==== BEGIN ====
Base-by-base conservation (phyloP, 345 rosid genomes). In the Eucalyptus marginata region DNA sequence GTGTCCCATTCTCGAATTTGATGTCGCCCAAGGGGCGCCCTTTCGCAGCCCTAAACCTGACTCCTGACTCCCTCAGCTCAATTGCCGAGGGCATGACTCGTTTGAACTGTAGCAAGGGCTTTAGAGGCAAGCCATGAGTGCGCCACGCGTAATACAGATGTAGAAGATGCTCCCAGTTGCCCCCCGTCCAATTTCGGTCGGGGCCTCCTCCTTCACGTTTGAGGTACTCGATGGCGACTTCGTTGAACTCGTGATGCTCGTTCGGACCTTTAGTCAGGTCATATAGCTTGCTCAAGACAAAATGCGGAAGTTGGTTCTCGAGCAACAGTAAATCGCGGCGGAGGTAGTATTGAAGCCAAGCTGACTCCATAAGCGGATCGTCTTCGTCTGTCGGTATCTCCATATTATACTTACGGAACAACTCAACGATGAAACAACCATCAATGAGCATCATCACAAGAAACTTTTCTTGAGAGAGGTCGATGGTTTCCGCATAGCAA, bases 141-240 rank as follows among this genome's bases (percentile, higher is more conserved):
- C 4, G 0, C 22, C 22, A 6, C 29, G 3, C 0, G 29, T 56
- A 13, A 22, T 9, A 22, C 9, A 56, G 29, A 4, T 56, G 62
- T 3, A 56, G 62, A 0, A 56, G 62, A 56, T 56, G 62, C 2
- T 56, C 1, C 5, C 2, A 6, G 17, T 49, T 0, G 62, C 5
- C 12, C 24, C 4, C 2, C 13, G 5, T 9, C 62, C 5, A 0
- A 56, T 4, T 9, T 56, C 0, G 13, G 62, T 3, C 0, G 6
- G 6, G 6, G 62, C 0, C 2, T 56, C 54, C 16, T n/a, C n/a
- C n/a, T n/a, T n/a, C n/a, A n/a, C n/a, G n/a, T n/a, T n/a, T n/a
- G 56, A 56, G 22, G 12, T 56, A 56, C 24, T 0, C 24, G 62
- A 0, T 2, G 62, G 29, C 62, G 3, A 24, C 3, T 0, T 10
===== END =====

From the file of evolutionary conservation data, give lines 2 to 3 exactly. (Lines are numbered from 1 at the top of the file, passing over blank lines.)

- C 4, G 0, C 22, C 22, A 6, C 29, G 3, C 0, G 29, T 56
- A 13, A 22, T 9, A 22, C 9, A 56, G 29, A 4, T 56, G 62